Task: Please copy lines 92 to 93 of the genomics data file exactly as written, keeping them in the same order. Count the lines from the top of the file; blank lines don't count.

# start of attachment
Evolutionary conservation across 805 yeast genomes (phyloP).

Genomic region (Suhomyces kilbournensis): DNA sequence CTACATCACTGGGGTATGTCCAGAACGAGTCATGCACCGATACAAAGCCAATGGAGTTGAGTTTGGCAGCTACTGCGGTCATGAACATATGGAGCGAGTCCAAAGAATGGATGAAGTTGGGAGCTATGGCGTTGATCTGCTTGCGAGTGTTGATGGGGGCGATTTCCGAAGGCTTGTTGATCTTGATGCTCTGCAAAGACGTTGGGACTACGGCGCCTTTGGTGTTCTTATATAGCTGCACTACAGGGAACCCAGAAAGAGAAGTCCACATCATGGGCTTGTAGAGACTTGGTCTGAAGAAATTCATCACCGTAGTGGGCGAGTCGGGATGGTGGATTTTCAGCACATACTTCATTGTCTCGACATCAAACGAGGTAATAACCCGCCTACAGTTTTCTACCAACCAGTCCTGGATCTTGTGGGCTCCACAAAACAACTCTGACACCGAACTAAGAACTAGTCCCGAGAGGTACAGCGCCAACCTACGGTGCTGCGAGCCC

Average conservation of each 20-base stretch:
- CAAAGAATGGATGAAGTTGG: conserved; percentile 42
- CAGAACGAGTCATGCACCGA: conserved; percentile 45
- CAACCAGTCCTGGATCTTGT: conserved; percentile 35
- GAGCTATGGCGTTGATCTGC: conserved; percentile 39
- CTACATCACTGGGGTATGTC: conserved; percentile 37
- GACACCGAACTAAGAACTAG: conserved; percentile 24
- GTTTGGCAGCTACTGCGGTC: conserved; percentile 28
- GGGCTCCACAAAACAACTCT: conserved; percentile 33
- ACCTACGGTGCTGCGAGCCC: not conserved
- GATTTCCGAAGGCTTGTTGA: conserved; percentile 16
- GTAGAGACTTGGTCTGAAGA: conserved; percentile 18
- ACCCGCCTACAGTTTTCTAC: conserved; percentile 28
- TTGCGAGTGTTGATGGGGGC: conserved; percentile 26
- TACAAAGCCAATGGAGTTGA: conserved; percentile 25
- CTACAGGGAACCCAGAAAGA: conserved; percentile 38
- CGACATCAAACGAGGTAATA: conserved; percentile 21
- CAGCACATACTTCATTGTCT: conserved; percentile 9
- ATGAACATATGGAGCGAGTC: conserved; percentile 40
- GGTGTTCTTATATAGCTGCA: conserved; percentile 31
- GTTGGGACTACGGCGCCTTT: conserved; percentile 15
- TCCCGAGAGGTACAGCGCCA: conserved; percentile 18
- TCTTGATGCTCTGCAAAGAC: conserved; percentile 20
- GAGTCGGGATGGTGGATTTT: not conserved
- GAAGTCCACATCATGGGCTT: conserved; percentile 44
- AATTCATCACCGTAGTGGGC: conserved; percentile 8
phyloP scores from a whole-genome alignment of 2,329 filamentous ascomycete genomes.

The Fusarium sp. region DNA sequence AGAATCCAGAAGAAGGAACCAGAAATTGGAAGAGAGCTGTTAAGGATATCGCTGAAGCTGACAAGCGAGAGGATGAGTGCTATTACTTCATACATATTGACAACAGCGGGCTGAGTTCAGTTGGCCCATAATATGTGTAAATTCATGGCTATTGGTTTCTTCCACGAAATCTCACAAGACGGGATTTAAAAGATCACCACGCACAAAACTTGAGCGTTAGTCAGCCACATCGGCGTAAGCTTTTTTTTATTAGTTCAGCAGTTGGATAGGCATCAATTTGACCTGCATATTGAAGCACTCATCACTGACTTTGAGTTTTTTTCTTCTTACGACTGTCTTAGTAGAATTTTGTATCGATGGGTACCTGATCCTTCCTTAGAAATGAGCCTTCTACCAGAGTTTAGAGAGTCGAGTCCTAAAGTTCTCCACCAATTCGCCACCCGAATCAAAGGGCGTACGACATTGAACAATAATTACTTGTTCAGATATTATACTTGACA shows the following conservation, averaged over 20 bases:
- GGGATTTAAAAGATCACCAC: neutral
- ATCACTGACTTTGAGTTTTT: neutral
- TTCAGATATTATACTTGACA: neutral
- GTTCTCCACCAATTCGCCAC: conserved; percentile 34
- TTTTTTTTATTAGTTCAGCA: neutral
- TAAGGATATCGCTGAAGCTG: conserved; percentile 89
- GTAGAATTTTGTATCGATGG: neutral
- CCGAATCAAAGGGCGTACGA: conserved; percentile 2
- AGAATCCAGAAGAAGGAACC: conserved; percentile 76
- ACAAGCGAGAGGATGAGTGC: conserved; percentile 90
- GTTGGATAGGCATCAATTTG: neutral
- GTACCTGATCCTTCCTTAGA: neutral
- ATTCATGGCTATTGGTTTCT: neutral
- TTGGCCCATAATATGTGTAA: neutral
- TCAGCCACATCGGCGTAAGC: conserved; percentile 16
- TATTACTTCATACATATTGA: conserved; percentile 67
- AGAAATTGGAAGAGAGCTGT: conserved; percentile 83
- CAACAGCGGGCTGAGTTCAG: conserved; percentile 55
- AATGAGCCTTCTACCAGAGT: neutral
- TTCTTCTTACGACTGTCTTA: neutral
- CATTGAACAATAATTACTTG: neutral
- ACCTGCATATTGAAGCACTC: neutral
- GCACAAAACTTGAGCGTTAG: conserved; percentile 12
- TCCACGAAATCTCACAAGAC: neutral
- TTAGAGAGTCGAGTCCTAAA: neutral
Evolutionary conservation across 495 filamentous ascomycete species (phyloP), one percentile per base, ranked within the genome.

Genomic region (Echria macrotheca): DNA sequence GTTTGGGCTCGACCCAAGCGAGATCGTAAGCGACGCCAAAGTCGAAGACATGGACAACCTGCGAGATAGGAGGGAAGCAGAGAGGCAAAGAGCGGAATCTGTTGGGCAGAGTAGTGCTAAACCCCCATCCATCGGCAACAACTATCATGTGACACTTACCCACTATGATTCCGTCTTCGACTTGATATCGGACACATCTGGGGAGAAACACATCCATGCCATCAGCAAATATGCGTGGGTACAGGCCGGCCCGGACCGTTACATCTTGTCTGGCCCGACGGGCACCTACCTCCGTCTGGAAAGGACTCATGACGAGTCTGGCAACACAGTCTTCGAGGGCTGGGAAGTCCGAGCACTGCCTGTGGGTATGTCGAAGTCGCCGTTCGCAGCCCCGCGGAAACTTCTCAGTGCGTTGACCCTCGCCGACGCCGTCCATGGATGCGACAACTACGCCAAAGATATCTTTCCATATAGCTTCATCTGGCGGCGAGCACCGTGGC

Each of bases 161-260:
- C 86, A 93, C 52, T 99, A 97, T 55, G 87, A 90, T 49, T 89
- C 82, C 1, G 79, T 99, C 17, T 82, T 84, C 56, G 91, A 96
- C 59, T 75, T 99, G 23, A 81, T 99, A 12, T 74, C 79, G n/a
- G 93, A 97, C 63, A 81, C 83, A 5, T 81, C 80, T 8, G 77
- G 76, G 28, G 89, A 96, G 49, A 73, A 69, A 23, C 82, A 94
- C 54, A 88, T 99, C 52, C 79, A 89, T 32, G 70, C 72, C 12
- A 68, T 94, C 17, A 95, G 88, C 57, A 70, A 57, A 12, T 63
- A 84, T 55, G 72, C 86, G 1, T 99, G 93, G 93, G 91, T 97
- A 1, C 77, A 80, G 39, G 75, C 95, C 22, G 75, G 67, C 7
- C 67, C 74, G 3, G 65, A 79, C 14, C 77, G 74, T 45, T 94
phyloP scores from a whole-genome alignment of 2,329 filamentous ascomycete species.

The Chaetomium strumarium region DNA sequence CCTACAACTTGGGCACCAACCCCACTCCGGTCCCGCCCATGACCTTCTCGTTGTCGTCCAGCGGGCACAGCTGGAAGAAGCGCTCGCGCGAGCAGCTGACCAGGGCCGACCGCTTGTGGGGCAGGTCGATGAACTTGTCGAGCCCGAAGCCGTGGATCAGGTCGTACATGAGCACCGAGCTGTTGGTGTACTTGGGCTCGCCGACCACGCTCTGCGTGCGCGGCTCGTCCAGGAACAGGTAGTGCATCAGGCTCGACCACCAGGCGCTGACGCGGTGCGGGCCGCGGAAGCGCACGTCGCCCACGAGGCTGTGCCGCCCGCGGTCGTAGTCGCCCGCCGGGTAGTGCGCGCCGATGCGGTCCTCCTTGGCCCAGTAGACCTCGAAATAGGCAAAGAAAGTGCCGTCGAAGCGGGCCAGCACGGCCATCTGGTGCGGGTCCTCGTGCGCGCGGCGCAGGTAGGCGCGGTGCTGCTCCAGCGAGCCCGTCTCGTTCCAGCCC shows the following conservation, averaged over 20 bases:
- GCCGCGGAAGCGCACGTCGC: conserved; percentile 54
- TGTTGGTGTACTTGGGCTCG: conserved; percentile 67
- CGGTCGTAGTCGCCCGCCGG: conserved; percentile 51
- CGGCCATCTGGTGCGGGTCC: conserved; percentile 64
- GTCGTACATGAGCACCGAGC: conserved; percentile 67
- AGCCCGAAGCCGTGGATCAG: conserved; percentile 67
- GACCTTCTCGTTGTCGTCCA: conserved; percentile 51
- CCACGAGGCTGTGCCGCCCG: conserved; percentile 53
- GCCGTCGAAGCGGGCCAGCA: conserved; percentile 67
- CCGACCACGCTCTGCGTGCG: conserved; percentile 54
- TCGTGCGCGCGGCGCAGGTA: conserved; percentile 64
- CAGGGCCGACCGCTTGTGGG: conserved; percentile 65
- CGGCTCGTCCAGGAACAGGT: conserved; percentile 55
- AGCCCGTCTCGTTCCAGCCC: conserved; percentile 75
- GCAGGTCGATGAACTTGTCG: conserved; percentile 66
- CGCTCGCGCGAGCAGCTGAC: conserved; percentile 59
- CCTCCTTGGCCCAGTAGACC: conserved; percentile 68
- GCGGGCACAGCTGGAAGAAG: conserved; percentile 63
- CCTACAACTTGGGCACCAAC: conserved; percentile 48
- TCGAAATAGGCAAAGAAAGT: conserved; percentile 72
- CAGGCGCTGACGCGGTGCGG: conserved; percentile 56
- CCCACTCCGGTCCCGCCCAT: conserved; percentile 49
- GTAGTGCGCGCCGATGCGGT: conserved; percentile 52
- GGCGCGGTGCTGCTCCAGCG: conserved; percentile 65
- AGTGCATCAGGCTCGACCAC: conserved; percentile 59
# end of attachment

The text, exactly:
- CCCACTCCGGTCCCGCCCAT: conserved; percentile 49
- GTAGTGCGCGCCGATGCGGT: conserved; percentile 52